CHARLOTTE, N.C. (AP) - It’s time to find out if Carolina’s No. 1-ranked defense is for real.
After dominating performances against sub-par offenses in San Francisco and Buffalo, middle linebacker Luke Kuechly knows the Panthers will face their stiffest test Sunday when Carolina plays host to Drew Brees and the Saints’ high-flying offense.
“Their offense is still what it is - it’s explosive,” Kuechly said. “Drew makes it run and they’re very creative with the ball.”
The Panthers have been so dominant on defense that they’ve surrendered only two field goals in eight quarters and only once have allowed an opponent to reach inside their 25-yard line - and even that ended in a turnover on downs. Carolina is looking to become the first team to hold its first three opponents to three points or less since the 1937 Bears.
Carolina’s defense already consisted of several star players including Kuechly, outside linebacker Thomas Davis, defensive tackle Kawann Short and safety Kurt Coleman. But the team didn’t stand pat in the offseason, adding 17-year veteran defensive end Julius Peppers, cornerback Captain Munnerlyn and safety Mike Adams to the mix, bringing a veteran flavor to go along with two young, but improving cornerbacks in James Bradberry and Daryl Worley.
Kuechly said the defense is built around a trust in one another.
“When you add pieces on defense like Pep and Mike and Captain, hey, you don’t need a lot of time to acclimate to your team and to your system,” Kuechly said. “They make transitions more seamless than maybe a young guy would.”
Said Brees: “They’re very good. They’re extremely disciplined. … It’s a very sound defense that plays really well together.”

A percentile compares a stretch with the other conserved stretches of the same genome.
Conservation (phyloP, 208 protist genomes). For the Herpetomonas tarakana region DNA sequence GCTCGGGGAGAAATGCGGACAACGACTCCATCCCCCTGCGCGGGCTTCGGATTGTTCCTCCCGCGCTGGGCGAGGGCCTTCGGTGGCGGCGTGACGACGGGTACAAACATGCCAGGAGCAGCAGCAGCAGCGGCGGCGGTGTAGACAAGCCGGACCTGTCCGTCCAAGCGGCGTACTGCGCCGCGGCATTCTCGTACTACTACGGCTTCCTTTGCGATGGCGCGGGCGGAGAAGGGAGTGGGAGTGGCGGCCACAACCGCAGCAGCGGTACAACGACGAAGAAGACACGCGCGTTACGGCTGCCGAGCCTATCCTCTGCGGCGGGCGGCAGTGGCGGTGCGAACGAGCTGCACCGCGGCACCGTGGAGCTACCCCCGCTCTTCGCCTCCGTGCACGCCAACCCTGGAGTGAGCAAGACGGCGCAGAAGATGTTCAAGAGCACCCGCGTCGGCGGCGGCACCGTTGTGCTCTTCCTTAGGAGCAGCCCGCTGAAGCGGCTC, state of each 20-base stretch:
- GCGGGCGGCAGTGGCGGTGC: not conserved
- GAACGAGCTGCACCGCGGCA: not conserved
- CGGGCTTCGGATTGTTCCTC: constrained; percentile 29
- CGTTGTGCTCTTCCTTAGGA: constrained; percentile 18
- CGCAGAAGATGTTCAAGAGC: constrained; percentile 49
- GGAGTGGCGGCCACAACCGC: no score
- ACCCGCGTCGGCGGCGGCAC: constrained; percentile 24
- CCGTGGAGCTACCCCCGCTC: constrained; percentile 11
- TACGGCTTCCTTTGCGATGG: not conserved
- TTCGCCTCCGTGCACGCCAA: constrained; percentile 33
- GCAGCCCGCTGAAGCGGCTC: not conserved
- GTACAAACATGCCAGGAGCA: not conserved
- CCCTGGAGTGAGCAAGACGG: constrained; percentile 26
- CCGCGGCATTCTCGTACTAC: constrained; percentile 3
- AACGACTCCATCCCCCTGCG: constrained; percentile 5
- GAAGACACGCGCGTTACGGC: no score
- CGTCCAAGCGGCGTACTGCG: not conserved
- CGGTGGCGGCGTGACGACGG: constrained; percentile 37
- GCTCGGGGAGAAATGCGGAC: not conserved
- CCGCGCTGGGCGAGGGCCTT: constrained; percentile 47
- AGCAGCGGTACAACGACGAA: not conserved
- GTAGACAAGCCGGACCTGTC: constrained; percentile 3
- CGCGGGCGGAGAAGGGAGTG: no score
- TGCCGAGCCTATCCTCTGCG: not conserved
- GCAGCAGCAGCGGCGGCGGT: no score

The Saints come in averaging 386.5 yards per game on offense, third-best in the NFL.
They’re also a team desperate for a win, knowing they don’t want to fall into an 0-3 hole, three games behind in the NFC South.
Things to watch Sunday when the Saints and Panthers renew their rivalry:
SPICING IT UP: Peppers has been a difference maker for Carolina. The No. 1 pick by the Panthers in 2002 returned this year and already is paying dividends with 2 ½ sacks in a part-time role.
“He is in a perfect role for them,” Saints coach Sean Payton said. “He is someone that can play on the edge. He has played inside. When you put him together with Charles Johnson, Star Lotulelei, and Short, you start getting a really salty front that plays fresh.”
DOUBTING THOMAS: Saints wide receiver Michael Thomas, who had a standout rookie campaign with 1,137 yards and nine TDs last season, is now adjusting to being the focus of opposing defenses.
It hasn’t helped that the Saints traded away Brandin Cooks and that Willie Snead started the season with a three-game drunk driving suspension. While Thomas leads the Saints with 10 catches for 134 yards, he has no TDs and doesn’t yet have the sense that New Orleans’ offense is in sync.
“Of course, that can be frustrating, just because you know what the standard is here,” Thomas said.
DEFENSES DOWN: Cam Newton is still shaking off the rust following shoulder surgery as evident by overthrowing two receivers for would-be touchdowns.
But playing the Saints’ 32nd ranked pass defense could be just what the former league MVP needs to get on track. Minnesota’s Sam Bradford and New England’s Tom Brady have combined to complete 80.3 percent of their passes and throw for 793 yards and six TDs against the Saints.
“It’s a tough pill to swallow,” Saints safety Kenny Vaccaro said. “But we’ve got 14 more games.”
REPLACING OLSEN: Greg Olsen is coming off three straight 1,000-yard season, so the Panthers need to find a way to replace the tight end’s production while he’s out with a broken foot.
Rivera said veteran tight end Ed Dickson is “more than capable” of filling in for Olsen. Dickson hasn’t been a big factor in Carolina’s passing game the last three years, but did catch 54 passes in 2011 for the Ravens. Christian McCaffrey and Kelvin Benjamin should see more balls thrown their way in Olsen’s absence.
GROUNDED: The offseason acquisition of running back Adrian Peterson got a lot of attention, but has yet to translate to production on the ground. The Saints’ running game ranked 28th through Week 2, averaging 70.5 yards.
“It’s tough, of course,” Peterson said. “I understand where we are as a team, getting the pieces together and just kind of adjusting.”
AP Sports Writer Brett Martel in New Orleans contributed to this report.
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